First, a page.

L1 Visa System Becomes More Difficult: Canadian Execs Are Collateral Damage

The Shapiro Law Group

Obtaining an L1 visa is more difficult than it’s ever been and Canadians execs are serving as collateral damage. For the next several months, the USCIS is temporarily ending a perk that allowed Canadians to have their visa processed on-the-spot under NAFTA. Canadians have for decades received preferential treatment when it comes to visas. Under the Trump administration, applications made for L1 visa extensions for professionals with specialized knowledge have come under greater scrutiny, escalating to the same level used to assess new applications.

Managers and executives seeking intra-company transfers will no longer be able to have their visas processed instantly. Ahead of time at a U.S. service center, employees must now file an L1 visa petition and send their documentation to be scrutinized. A new pilot scheme introduced by the USCIS on April 30, 2018, will reportedly favor advance planning over border adjudication for Canadians traveling to the US as L1 nonimmigrants. US employers will have the option of filing a Form I-129 petition in addition to providing evidence for Canadians seeking to enter the US as L1 managers or executives.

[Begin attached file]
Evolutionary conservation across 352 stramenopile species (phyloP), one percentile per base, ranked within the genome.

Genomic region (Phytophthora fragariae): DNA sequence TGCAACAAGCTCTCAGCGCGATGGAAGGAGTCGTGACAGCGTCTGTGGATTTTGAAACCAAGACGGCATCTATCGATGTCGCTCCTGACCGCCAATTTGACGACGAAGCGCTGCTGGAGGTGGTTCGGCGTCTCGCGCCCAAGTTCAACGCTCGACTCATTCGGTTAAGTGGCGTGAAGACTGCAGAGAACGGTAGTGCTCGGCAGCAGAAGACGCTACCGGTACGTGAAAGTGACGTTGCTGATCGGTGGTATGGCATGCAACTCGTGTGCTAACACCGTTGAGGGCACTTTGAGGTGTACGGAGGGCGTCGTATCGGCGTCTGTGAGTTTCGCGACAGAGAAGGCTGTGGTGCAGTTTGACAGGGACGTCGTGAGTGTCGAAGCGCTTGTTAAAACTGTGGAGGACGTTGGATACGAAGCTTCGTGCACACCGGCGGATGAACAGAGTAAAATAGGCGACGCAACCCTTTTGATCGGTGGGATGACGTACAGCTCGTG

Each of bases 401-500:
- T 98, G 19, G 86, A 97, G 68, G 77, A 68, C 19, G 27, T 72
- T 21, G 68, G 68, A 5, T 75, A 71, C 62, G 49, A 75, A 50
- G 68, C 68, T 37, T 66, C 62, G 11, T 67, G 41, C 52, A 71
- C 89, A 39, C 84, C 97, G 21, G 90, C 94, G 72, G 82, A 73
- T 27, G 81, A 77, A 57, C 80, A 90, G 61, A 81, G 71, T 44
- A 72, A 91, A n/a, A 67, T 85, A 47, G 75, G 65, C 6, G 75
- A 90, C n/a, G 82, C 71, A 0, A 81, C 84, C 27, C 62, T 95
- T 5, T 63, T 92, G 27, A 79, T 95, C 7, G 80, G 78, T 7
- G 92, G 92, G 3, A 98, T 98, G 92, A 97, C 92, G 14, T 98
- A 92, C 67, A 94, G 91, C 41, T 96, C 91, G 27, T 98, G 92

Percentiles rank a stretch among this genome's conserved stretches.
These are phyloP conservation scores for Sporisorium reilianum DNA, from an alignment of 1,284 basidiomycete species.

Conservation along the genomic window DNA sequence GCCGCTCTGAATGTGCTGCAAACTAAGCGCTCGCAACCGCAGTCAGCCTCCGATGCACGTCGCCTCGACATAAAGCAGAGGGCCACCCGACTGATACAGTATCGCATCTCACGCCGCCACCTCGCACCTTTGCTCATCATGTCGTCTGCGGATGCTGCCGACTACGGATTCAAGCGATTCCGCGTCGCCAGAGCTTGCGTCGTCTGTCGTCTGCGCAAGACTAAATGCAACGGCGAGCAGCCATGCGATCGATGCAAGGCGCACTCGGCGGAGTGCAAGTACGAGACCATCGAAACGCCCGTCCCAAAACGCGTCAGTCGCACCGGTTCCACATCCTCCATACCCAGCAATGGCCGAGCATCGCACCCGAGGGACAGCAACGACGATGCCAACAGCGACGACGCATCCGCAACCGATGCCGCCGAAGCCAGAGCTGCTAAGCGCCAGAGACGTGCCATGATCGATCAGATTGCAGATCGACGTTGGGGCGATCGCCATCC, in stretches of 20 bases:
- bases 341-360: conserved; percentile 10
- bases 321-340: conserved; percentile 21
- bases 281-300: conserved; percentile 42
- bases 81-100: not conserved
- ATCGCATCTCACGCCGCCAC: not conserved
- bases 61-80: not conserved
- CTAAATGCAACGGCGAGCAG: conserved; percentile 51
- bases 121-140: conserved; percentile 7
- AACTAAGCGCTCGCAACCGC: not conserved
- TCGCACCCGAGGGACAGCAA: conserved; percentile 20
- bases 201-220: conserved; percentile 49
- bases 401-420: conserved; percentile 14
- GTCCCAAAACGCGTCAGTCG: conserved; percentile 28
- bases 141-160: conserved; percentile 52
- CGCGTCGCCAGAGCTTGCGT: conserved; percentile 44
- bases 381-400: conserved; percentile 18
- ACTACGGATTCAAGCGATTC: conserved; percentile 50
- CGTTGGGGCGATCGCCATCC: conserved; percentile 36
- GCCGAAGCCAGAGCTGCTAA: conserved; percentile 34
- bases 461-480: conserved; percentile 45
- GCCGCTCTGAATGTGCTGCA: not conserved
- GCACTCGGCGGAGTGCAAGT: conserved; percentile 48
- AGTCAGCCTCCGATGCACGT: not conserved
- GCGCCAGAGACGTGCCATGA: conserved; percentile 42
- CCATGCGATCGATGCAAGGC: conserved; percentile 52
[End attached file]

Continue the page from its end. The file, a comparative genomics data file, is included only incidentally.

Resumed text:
Anxiety Spikes among Companies That Use This Visa Category

Responsibility for adjudication will be shifted from Customs and Border Protection to the USCIS. The USCIS asserts that this plot was designed to increase consistency across this visa category. But experts in this field argue that this move is just another way of making immigration more restrictive as a part of the efforts to affirm President Donald Trump’s Buy American and Hire American Executive Order. The U.S. is moving to tighten its borders and this includes cracking down on visa programs for the highly skilled and banning entry from several nations.

While the goal is to crack down on individuals alleging to have “specialized knowledge,” immigration practitioners said that Canadian managers and executives who use the L-1 program could end up as collateral damage. Sometimes companies are in urgent need of workers and the on-the-spot adjudication facilitates this.

The L-1 Visa program is used heavily by the U.S. tech industry but the USCIS has been quietly chipping away at the program through a series of memos. On January 2018, the USCIS changed the criteria for intra-company L1 visa petitions to require additional requirements in cases involving proxy votes. Employers must now show that the American company and the foreign company are in a qualifying relationship.